EA's Less-Than-Thrilling Gameplay

Video game stocks tend to be cyclical, enjoying occasional booms on the rising edge of the console upgrade cycle. But Electronic Arts' (Nasdaq: ERTS  ) recent results suggest that it's fallen through a time warp, landing right in the doldrums of that cycle. EA investors seem to have little reason to say "w00t."

EA's quarterly earnings release boasted of the largest revenue in its history, but obviously, all the sales in the world wouldn't have helped. Its third-quarter loss was $33 million, or $0.10 per share, compared to a profit of $160 million, or $0.50 per share, this time last year. That aforementioned revenue increased 17% to $1.5 billion.

EA noted that on a non-GAAP basis, net income increased more than 40%; that doesn't excite me, since I'm not interested in how profitable it would have been had a formidable list of items been backed out. (Most of the numerous items in EA's non-GAAP reconciliation seem to appear quarter after quarter.) Meanwhile, EA lowered the high end of its guidance range for fiscal 2008; it now expects revenue of $3.46 billion to $3.59 billion, and a loss of between $1.67 per share and $1.48 per share. It previously issued revenue guidance ranging from $3.35 billion to $3.65 billion, and predicted a loss between $1.60 per share and $0.91 per share.

Nintendo (OTC BB: NTDOY.PK), Sony (NYSE: SNE  ) , and Microsoft (Nasdaq: MSFT  ) may all have popular, recently upgraded video game consoles, and there have been plenty of bullish signs for the industry, but it almost seems as if Electronic Arts is stuck in another time and place. Perhaps it's playing Pong.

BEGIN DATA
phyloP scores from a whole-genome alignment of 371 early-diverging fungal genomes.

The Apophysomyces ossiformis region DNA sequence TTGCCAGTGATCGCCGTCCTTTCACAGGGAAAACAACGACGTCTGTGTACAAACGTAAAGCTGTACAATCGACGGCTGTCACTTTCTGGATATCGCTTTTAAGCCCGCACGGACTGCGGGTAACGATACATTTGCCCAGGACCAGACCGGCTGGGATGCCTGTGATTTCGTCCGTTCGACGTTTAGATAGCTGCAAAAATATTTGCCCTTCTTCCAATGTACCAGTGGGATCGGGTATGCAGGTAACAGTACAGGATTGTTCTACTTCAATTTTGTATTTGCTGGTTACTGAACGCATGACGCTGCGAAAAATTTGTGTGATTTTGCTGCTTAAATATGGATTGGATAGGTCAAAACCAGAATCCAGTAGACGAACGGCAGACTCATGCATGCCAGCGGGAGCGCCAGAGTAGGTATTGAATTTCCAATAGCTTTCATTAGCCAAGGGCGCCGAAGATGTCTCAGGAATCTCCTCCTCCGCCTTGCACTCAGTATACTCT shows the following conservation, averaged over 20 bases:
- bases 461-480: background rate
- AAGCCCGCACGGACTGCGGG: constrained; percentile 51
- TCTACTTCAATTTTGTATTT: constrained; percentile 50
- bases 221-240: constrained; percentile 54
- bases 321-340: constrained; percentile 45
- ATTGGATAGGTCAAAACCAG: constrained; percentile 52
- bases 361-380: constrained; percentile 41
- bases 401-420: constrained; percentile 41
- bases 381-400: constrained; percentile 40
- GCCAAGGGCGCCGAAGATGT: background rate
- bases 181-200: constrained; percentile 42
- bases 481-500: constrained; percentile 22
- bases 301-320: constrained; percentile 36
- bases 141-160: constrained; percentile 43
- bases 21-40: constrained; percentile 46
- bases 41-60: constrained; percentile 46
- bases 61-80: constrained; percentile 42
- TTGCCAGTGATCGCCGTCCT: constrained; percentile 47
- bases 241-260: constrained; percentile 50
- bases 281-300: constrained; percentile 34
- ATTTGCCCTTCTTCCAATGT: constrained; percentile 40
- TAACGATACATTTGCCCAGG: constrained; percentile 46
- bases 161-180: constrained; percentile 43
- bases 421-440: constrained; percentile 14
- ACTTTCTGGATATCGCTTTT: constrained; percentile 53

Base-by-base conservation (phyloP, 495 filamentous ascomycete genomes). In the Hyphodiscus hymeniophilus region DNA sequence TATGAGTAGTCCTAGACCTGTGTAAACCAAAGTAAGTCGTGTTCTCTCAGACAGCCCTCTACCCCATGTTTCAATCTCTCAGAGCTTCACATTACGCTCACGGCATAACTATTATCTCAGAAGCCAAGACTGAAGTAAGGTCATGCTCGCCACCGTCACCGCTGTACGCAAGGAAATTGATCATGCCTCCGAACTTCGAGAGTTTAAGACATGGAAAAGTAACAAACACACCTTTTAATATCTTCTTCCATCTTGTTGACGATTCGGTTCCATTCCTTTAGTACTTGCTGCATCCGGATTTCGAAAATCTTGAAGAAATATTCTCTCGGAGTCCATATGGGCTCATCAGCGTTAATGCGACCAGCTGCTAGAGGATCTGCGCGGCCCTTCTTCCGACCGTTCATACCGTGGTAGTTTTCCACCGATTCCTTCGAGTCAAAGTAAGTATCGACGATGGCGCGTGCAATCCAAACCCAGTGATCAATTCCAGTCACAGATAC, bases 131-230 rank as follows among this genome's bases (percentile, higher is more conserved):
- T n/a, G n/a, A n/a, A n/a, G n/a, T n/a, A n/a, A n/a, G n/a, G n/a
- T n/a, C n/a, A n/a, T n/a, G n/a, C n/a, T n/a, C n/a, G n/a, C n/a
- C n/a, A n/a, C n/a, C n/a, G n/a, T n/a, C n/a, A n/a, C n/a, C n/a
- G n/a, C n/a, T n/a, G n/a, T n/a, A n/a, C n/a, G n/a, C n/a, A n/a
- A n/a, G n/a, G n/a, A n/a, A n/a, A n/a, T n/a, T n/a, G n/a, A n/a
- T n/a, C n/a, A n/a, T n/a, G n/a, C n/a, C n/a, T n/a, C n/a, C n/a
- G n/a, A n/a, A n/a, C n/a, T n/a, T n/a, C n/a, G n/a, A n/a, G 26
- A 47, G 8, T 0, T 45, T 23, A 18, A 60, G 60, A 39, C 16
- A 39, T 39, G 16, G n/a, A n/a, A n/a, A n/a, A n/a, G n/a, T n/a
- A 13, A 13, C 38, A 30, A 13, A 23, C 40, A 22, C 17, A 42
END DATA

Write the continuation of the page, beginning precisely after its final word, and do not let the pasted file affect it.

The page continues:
EA may be taking fantasy warfare to Taiwan, but in another notable piece of news, EA said the long-long-long-awaited game Spore, from the creator of The Sims, will release before the next holiday season. Industry watchers had expected it to ship in the spring.

I generally feel more optimistic about Electronic Arts and Activision (Nasdaq: ATVI  ) , since they've traditionally shown the sort of leadership that's arguably lacking in companies like Take-Two Interactive (Nasdaq: TTWO  ) and THQ  (Nasdaq: THQI  ) . However, I'm baffled by Electronic Arts' seeming inability to gain much traction in a vibrant video game space. At the moment, I don't see any reason to press "start" on EA.

Grab your controller and check out some recent EA news:


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